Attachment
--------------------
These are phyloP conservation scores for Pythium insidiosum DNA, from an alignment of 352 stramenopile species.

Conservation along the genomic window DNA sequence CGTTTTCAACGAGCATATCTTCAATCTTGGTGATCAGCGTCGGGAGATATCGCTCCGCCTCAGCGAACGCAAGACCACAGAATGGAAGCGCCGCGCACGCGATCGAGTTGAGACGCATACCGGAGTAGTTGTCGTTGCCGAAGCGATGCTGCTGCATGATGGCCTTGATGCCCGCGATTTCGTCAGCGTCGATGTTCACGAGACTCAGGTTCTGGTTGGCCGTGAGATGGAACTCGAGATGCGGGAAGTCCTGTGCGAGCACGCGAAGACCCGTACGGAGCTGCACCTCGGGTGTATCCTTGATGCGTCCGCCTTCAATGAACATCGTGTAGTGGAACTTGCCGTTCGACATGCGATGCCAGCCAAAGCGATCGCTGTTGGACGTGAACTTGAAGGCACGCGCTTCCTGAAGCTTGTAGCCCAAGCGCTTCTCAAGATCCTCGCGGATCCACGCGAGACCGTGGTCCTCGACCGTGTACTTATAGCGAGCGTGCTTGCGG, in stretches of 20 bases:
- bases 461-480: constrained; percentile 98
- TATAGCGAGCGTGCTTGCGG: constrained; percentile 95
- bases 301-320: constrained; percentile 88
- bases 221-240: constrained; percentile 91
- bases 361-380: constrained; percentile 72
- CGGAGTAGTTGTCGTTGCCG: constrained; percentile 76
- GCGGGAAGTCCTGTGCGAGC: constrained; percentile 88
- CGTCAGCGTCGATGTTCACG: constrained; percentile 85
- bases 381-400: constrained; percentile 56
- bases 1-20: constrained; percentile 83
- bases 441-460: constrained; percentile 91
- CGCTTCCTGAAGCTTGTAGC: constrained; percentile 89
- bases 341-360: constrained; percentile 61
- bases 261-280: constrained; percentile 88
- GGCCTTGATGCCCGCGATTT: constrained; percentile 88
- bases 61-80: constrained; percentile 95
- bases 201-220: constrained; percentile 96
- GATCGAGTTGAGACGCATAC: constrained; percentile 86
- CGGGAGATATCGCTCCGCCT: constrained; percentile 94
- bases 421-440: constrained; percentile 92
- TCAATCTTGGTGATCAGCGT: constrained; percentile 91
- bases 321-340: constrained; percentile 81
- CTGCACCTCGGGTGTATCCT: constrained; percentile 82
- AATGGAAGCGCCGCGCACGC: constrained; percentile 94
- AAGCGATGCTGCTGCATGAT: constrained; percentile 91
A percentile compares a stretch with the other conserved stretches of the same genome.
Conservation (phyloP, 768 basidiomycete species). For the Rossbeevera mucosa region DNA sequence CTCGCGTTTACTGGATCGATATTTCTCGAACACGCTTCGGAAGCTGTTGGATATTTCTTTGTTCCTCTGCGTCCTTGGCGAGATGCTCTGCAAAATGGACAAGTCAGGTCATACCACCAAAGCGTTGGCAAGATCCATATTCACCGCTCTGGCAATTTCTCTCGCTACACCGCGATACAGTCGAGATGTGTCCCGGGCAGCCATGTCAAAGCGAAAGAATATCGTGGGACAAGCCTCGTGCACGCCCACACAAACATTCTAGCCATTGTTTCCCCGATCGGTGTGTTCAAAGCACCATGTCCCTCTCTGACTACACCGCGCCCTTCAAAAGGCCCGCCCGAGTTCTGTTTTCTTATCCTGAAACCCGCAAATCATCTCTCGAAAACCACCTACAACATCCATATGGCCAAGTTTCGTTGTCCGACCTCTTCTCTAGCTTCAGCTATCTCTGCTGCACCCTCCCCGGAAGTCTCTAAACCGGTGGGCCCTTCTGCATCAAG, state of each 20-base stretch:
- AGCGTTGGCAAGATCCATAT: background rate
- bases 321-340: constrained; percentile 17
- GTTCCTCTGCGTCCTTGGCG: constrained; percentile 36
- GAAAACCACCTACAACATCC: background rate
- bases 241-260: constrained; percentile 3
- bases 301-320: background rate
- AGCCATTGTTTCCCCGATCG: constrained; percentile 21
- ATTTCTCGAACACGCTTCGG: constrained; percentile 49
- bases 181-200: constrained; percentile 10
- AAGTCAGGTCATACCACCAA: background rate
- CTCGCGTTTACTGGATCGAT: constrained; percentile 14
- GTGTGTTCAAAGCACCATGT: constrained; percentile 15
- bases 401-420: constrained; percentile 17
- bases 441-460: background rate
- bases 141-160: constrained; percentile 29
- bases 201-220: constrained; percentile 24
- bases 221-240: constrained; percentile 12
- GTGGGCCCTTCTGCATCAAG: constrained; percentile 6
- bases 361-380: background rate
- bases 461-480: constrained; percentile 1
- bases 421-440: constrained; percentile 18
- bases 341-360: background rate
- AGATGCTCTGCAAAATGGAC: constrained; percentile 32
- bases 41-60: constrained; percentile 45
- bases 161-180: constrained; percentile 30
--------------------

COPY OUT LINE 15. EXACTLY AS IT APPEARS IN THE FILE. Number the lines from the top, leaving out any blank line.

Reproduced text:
- bases 341-360: constrained; percentile 61